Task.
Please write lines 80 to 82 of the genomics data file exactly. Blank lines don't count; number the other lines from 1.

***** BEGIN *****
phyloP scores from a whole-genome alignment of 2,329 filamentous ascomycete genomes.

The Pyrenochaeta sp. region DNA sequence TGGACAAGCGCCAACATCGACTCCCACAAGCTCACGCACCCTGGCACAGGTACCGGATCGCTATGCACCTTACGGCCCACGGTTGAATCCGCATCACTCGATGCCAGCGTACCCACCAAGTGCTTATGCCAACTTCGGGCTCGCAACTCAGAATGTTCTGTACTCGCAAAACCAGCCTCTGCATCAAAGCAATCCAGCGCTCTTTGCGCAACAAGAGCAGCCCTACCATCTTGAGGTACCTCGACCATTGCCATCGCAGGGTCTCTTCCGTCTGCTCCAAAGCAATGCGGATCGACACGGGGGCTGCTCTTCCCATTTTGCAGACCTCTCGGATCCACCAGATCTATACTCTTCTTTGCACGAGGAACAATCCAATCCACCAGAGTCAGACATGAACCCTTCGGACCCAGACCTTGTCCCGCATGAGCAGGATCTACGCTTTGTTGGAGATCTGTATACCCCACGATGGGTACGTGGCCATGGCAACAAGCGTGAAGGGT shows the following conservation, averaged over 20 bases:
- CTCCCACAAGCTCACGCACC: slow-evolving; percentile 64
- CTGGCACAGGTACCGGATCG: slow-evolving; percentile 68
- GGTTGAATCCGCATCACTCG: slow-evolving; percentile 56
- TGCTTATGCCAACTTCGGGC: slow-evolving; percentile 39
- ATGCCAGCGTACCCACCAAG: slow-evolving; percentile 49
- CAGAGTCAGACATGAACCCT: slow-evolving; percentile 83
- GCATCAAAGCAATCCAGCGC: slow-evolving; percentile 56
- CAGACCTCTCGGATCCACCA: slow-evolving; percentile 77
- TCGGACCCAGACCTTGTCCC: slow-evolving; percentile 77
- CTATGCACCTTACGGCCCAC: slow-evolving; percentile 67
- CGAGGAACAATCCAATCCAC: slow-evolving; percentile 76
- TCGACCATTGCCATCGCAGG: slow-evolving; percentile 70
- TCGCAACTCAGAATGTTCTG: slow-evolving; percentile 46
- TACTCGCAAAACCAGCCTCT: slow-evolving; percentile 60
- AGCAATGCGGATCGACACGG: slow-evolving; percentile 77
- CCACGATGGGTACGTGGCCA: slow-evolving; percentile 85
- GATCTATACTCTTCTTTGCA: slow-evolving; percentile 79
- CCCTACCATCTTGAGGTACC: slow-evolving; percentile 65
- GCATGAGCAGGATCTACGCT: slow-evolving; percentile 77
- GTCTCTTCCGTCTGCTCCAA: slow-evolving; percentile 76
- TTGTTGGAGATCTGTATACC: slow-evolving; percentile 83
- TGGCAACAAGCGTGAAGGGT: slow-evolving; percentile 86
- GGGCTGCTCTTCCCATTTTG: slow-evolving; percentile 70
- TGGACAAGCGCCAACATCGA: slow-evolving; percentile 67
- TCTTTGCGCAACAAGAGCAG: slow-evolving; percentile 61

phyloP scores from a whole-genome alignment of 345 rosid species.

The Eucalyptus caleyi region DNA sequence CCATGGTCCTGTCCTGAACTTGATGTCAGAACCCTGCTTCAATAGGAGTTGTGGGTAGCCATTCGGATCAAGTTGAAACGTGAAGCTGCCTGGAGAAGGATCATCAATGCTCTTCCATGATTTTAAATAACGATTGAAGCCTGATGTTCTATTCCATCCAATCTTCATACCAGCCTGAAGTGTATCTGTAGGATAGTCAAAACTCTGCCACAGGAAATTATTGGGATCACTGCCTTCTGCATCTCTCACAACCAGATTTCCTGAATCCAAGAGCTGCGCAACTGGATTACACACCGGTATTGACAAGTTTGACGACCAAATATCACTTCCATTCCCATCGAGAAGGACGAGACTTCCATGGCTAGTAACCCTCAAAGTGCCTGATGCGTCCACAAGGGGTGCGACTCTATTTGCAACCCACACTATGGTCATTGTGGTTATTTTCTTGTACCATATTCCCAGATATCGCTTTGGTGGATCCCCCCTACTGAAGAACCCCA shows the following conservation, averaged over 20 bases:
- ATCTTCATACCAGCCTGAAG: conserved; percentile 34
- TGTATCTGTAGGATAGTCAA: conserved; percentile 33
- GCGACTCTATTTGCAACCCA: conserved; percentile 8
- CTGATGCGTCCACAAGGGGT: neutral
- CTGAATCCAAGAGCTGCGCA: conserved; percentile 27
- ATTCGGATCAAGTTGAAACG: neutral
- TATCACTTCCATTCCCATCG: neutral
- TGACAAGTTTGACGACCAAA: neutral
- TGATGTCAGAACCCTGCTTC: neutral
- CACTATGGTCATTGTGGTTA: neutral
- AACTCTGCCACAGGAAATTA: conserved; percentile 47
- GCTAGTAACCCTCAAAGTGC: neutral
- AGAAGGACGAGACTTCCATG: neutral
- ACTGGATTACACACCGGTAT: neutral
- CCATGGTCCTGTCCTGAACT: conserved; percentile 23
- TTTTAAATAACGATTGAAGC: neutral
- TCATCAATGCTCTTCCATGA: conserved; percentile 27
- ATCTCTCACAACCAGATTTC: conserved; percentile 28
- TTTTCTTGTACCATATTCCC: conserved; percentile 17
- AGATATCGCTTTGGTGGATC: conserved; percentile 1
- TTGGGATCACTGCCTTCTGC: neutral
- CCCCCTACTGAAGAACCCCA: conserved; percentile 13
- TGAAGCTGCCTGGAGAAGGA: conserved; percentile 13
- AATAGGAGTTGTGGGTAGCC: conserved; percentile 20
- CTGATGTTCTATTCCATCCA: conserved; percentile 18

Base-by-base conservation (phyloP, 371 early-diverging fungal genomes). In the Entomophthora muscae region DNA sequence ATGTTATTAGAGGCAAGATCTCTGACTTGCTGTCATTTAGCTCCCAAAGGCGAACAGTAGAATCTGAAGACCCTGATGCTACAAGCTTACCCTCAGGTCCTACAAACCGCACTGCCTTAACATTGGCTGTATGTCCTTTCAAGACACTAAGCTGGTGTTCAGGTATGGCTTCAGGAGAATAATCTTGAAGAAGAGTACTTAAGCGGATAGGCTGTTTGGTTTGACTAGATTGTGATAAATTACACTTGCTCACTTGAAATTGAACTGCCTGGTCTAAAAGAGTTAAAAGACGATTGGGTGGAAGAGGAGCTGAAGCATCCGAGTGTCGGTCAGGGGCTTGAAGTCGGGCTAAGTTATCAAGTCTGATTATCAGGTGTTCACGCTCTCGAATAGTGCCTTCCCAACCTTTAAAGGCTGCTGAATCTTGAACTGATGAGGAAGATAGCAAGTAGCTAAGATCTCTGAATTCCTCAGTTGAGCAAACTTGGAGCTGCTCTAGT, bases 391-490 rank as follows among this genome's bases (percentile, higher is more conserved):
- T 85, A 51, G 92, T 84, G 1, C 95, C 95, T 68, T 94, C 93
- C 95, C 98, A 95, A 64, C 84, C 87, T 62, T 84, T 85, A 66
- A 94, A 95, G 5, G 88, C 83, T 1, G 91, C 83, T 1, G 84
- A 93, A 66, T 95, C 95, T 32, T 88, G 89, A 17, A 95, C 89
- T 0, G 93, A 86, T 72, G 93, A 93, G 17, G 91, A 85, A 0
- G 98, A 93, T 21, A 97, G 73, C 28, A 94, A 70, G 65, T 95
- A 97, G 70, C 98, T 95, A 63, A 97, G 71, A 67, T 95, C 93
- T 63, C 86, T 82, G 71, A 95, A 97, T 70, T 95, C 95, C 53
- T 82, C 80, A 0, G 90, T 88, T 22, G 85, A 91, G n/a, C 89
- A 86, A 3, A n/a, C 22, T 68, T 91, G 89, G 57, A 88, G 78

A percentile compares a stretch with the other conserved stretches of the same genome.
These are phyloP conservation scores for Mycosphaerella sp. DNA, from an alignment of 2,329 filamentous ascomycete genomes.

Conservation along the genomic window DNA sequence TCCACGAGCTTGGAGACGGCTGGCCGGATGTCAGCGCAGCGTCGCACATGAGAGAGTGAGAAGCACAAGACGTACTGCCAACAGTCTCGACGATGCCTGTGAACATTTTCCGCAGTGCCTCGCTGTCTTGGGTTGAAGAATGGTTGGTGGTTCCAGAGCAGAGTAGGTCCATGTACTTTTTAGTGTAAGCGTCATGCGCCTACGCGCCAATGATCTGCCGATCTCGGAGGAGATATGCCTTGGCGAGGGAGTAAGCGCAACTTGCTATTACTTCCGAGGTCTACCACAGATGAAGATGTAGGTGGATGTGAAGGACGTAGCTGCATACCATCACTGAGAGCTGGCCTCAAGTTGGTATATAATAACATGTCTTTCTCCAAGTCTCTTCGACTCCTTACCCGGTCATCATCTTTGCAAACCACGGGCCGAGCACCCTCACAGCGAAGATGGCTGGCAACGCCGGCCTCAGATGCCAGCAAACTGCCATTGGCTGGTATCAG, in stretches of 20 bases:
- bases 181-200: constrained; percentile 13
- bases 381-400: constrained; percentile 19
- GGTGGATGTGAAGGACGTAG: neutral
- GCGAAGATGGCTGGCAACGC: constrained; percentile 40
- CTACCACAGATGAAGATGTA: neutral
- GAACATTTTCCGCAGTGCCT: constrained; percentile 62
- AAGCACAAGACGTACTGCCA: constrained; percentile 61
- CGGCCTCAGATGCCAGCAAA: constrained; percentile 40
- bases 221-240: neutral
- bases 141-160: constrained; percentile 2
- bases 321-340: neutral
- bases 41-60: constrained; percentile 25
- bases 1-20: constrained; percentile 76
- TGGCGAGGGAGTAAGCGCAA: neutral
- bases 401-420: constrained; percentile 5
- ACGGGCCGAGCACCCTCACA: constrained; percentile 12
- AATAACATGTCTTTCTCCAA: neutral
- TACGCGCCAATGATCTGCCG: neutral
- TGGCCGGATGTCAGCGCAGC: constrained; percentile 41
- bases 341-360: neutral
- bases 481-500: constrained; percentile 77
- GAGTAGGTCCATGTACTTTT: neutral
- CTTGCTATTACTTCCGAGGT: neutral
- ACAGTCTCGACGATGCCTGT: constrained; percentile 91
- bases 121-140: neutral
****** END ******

- bases 41-60: constrained; percentile 25
- bases 1-20: constrained; percentile 76
- TGGCGAGGGAGTAAGCGCAA: neutral